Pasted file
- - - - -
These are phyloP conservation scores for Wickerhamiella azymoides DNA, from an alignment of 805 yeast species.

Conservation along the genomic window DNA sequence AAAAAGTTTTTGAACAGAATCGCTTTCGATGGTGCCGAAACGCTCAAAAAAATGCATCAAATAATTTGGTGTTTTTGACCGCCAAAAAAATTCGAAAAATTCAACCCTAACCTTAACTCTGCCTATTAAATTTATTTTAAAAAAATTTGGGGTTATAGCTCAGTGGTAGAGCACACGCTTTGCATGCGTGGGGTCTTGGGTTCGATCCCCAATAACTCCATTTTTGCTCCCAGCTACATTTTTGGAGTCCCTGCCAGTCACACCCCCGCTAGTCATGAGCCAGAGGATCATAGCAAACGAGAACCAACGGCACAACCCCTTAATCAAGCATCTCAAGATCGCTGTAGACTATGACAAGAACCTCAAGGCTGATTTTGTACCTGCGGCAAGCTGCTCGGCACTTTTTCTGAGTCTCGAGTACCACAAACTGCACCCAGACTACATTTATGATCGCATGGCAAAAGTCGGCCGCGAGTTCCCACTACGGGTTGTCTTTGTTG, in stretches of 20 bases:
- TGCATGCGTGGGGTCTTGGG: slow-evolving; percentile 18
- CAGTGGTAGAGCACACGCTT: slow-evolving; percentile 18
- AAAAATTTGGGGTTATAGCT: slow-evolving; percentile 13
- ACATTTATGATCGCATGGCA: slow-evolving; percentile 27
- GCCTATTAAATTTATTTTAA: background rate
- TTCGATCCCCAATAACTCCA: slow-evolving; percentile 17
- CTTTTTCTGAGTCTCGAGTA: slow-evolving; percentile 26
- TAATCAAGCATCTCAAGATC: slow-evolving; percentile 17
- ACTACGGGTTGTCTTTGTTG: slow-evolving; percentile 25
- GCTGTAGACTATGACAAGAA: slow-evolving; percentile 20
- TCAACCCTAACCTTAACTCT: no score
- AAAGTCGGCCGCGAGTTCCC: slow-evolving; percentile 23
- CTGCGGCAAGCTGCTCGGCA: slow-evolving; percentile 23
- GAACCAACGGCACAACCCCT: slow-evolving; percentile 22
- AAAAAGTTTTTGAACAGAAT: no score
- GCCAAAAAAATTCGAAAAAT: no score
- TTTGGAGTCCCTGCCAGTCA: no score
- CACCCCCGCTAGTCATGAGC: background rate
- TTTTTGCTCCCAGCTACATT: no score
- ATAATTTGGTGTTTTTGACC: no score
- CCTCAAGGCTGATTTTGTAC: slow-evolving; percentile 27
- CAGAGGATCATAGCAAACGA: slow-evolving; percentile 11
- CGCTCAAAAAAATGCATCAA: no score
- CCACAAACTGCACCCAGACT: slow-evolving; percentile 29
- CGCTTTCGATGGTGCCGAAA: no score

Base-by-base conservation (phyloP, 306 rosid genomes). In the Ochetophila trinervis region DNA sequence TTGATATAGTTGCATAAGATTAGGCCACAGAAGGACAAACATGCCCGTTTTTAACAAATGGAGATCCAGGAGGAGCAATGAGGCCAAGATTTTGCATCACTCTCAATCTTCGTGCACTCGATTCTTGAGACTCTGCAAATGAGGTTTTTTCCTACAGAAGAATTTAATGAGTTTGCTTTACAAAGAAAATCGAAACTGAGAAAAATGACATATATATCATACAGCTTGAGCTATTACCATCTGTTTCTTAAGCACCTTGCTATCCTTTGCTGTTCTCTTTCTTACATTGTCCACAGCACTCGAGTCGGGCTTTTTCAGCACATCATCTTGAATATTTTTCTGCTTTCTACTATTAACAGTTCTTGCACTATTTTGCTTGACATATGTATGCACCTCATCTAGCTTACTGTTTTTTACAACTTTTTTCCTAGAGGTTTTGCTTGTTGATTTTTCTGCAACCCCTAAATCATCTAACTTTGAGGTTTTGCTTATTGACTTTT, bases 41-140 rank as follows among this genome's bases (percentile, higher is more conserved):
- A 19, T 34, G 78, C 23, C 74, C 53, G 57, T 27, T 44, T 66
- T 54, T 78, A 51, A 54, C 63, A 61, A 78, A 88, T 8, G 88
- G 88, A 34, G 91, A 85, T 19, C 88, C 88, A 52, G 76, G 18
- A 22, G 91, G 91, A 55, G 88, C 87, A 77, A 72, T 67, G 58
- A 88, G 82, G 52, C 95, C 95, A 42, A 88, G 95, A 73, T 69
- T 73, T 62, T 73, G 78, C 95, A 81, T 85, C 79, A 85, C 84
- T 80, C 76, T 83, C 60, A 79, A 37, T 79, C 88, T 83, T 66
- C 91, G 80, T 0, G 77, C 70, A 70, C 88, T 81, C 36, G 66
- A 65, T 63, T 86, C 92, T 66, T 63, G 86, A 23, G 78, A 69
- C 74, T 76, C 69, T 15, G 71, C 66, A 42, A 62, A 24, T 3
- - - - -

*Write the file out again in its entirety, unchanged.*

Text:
These are phyloP conservation scores for Wickerhamiella azymoides DNA, from an alignment of 805 yeast species.

Conservation along the genomic window DNA sequence AAAAAGTTTTTGAACAGAATCGCTTTCGATGGTGCCGAAACGCTCAAAAAAATGCATCAAATAATTTGGTGTTTTTGACCGCCAAAAAAATTCGAAAAATTCAACCCTAACCTTAACTCTGCCTATTAAATTTATTTTAAAAAAATTTGGGGTTATAGCTCAGTGGTAGAGCACACGCTTTGCATGCGTGGGGTCTTGGGTTCGATCCCCAATAACTCCATTTTTGCTCCCAGCTACATTTTTGGAGTCCCTGCCAGTCACACCCCCGCTAGTCATGAGCCAGAGGATCATAGCAAACGAGAACCAACGGCACAACCCCTTAATCAAGCATCTCAAGATCGCTGTAGACTATGACAAGAACCTCAAGGCTGATTTTGTACCTGCGGCAAGCTGCTCGGCACTTTTTCTGAGTCTCGAGTACCACAAACTGCACCCAGACTACATTTATGATCGCATGGCAAAAGTCGGCCGCGAGTTCCCACTACGGGTTGTCTTTGTTG, in stretches of 20 bases:
- TGCATGCGTGGGGTCTTGGG: slow-evolving; percentile 18
- CAGTGGTAGAGCACACGCTT: slow-evolving; percentile 18
- AAAAATTTGGGGTTATAGCT: slow-evolving; percentile 13
- ACATTTATGATCGCATGGCA: slow-evolving; percentile 27
- GCCTATTAAATTTATTTTAA: background rate
- TTCGATCCCCAATAACTCCA: slow-evolving; percentile 17
- CTTTTTCTGAGTCTCGAGTA: slow-evolving; percentile 26
- TAATCAAGCATCTCAAGATC: slow-evolving; percentile 17
- ACTACGGGTTGTCTTTGTTG: slow-evolving; percentile 25
- GCTGTAGACTATGACAAGAA: slow-evolving; percentile 20
- TCAACCCTAACCTTAACTCT: no score
- AAAGTCGGCCGCGAGTTCCC: slow-evolving; percentile 23
- CTGCGGCAAGCTGCTCGGCA: slow-evolving; percentile 23
- GAACCAACGGCACAACCCCT: slow-evolving; percentile 22
- AAAAAGTTTTTGAACAGAAT: no score
- GCCAAAAAAATTCGAAAAAT: no score
- TTTGGAGTCCCTGCCAGTCA: no score
- CACCCCCGCTAGTCATGAGC: background rate
- TTTTTGCTCCCAGCTACATT: no score
- ATAATTTGGTGTTTTTGACC: no score
- CCTCAAGGCTGATTTTGTAC: slow-evolving; percentile 27
- CAGAGGATCATAGCAAACGA: slow-evolving; percentile 11
- CGCTCAAAAAAATGCATCAA: no score
- CCACAAACTGCACCCAGACT: slow-evolving; percentile 29
- CGCTTTCGATGGTGCCGAAA: no score

Base-by-base conservation (phyloP, 306 rosid genomes). In the Ochetophila trinervis region DNA sequence TTGATATAGTTGCATAAGATTAGGCCACAGAAGGACAAACATGCCCGTTTTTAACAAATGGAGATCCAGGAGGAGCAATGAGGCCAAGATTTTGCATCACTCTCAATCTTCGTGCACTCGATTCTTGAGACTCTGCAAATGAGGTTTTTTCCTACAGAAGAATTTAATGAGTTTGCTTTACAAAGAAAATCGAAACTGAGAAAAATGACATATATATCATACAGCTTGAGCTATTACCATCTGTTTCTTAAGCACCTTGCTATCCTTTGCTGTTCTCTTTCTTACATTGTCCACAGCACTCGAGTCGGGCTTTTTCAGCACATCATCTTGAATATTTTTCTGCTTTCTACTATTAACAGTTCTTGCACTATTTTGCTTGACATATGTATGCACCTCATCTAGCTTACTGTTTTTTACAACTTTTTTCCTAGAGGTTTTGCTTGTTGATTTTTCTGCAACCCCTAAATCATCTAACTTTGAGGTTTTGCTTATTGACTTTT, bases 41-140 rank as follows among this genome's bases (percentile, higher is more conserved):
- A 19, T 34, G 78, C 23, C 74, C 53, G 57, T 27, T 44, T 66
- T 54, T 78, A 51, A 54, C 63, A 61, A 78, A 88, T 8, G 88
- G 88, A 34, G 91, A 85, T 19, C 88, C 88, A 52, G 76, G 18
- A 22, G 91, G 91, A 55, G 88, C 87, A 77, A 72, T 67, G 58
- A 88, G 82, G 52, C 95, C 95, A 42, A 88, G 95, A 73, T 69
- T 73, T 62, T 73, G 78, C 95, A 81, T 85, C 79, A 85, C 84
- T 80, C 76, T 83, C 60, A 79, A 37, T 79, C 88, T 83, T 66
- C 91, G 80, T 0, G 77, C 70, A 70, C 88, T 81, C 36, G 66
- A 65, T 63, T 86, C 92, T 66, T 63, G 86, A 23, G 78, A 69
- C 74, T 76, C 69, T 15, G 71, C 66, A 42, A 62, A 24, T 3